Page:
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USC Dornsife Professors Receive Honorary Degrees

University Professor Michael Waterman was honored by Tel Aviv University, and professor and chair of psychology Margaret Gatz by Karolinska Institutet.

July 29, 2011

USC Dornsife professors Michael Waterman and Margaret Gatz have been awarded honorary degrees.

USC Dornsife professors Michael Waterman and Margaret Gatz have been awarded honorary degrees.

Waterman Presented Honorary Doctorate

by Ambrosia Viramontes-Brody

Michael Waterman, widely regarded as the founding father of computational biology, openly admits he has never taken a biology course.

There was however a painful experience in an undergraduate botany class due to an antiquated textbook. Instead he stuck to studying mathematics and statistics with a passion for problem solving. The possibility of discovery in the new field of molecular biology attracted him to the discipline in the '70s.

When mathematician Stan Ulam of the Los Alamos National Laboratory began to look at molecular biology with a focus toward then unformulated mathematics, Waterman decided to join in.

“I like finding things that I didn’t understand before,” said University Professor Waterman, USC Associates Chair in Natural Sciences and professor of biological sciences, computer science and mathematics in USC Dornsife. “Problem solving is a large part of science and math; if your goals came on a list it wouldn’t be nearly as interesting.”

Waterman’s work resulted in the development of several groundbreaking algorithms that serve as important elements in genome sequencing.  

Tel Aviv University has recognized his pioneering work in the field with an honorary doctorate. The institute celebrated Waterman and eight other leaders in their respective disciplines during a grand honorary degree conferment ceremony May 14 at Tel Aviv University.

“It was very nice, completely unexpected,” said Waterman, who is currently studying simple word-count statistics to characterize or relate sequences. “It is quite humbling.”


University Professor Michael Waterman, who was honored by Tel Aviv University for his influential work in genomic science, received USC's Presidential Medallion in 2008.

The university lauded the Oregon native for his revolutionary development of mathematical and statistical methods for deciphering the genome and his contributions to making bioinformatics an integral bridging discipline in the computational and life sciences. Waterman was acknowledged for his commitment to preparing young researchers in the field for decades, as well as for his extensive ties with Israel’s bioinformatics community and with scientists at Tel Aviv University in particular.

“Not only does this well-deserved honor highlight Mike’s enduring inspiration to his colleagues at USC and around the world,” said Howard Gillman, dean of USC Dornsife, “it also recognizes his tremendous efforts for nearly 30 years to train generations of students at USC Dornsife, many of whom have gone on to make their own indelible marks on the field. Mike is a beloved colleague and an exemplary member of our community, and we are so proud to see his work recognized in this way."

The university also cited Waterman’s canonical publications and textbooks, which include his Introduction to Computational Biology: Maps, Sequences and Genomes, the first textbook on computational biology (CRC Press, 1995). In 2005, Waterman co-authored Computational Genome Analysis: An Introduction (Springer) with Simon Tavaré, George and Louise Kawamoto Chair in Biological Sciences, and Professor Emeritus of Biological Sciences Richard Deonier. In addition, Waterman is a founding editor of the Journal of Computational Biology and serves on the editorial board of seven journals.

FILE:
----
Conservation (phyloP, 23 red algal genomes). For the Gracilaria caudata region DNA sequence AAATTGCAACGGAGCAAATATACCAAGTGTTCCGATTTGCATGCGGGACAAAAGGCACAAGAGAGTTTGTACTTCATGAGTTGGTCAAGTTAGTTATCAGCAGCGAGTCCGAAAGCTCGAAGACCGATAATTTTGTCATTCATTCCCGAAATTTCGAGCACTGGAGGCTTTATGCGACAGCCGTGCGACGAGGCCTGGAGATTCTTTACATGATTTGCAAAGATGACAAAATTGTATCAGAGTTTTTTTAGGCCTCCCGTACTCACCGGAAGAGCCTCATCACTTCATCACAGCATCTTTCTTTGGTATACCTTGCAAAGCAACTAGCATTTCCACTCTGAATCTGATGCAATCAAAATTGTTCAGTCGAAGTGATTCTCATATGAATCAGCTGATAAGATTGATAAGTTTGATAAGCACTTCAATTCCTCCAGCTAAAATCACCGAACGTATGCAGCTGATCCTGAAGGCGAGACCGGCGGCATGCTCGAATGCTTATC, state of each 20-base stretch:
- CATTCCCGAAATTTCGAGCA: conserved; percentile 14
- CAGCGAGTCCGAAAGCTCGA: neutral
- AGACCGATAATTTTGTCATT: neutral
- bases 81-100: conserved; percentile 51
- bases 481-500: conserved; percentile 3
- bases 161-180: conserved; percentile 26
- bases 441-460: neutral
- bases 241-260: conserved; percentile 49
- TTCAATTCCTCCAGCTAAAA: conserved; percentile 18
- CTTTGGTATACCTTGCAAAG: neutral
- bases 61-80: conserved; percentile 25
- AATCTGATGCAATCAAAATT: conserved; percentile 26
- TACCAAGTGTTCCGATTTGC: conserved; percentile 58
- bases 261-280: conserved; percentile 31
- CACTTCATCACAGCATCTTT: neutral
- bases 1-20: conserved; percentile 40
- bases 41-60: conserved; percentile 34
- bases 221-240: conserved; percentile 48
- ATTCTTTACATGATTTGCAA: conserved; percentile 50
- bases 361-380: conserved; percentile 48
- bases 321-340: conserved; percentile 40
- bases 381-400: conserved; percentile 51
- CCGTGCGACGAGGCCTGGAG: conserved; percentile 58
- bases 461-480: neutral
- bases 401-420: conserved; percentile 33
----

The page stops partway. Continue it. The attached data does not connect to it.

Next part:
“Mike developed groundbreaking mathematical and statistical methods for deciphering the genome; beyond the specific works – many of which have been ‘textbook classics’ in the community for decades – he wrote some of the pioneering textbooks and founded the first computational biology journal, which helped make bioinformatics an established research field,” said Ron Shamir, Raymond and Beverly Sackler Professor of Bioinformatics and head of the Edmond J. Safra Bioinformatics Program at Tel Aviv University’s Blavatnik School of Computer Science. “He also made unparalleled contributions to making bioinformatics an integral and bridging discipline in the computational and life sciences.”

“He has devoted his time and attention unsparingly to the community, and mentored many students and young researchers who went on to develop highly regarded independent careers in the field,” he added.  “By any measure, he is one of the heroes of this field – and of mine.”

Past Tel Aviv University honorary doctorate recipients include Bill Clinton, Margaret Thatcher, Ronald Reagan, Henry Kissinger and Elie Wiesel.

In 1981, Waterman and biomedical engineering professor Temple Smith, then researchers at the Los Alamos National Laboratory, co-developed the Smith-Waterman algorithm that works similar to that of a rigorous Google search of huge databases of biological sequences. The mathematical foundation allows scientists to compare protein and gene sequences. 

Earning his bachelor’s in mathematics at Oregon State University and a Ph.D. in statistics and probability from Michigan State University, Waterman in 1982 joined USC Dornsife, where he continued his journey of discovery. In 1988, he and Eric Lander, professor of biology at the Massachusetts Institute of Technology, developed the Lander-Waterman formula. The algorithm used for physical mapping provides scientists with a tool to use when attempting to read DNA sequences to determine whether the project is proceeding correctly.  In 1995 he and Ramana Idury put forward the use of Eulerian graphs for assembling DNA sequences from experimental data; that method is widely used today.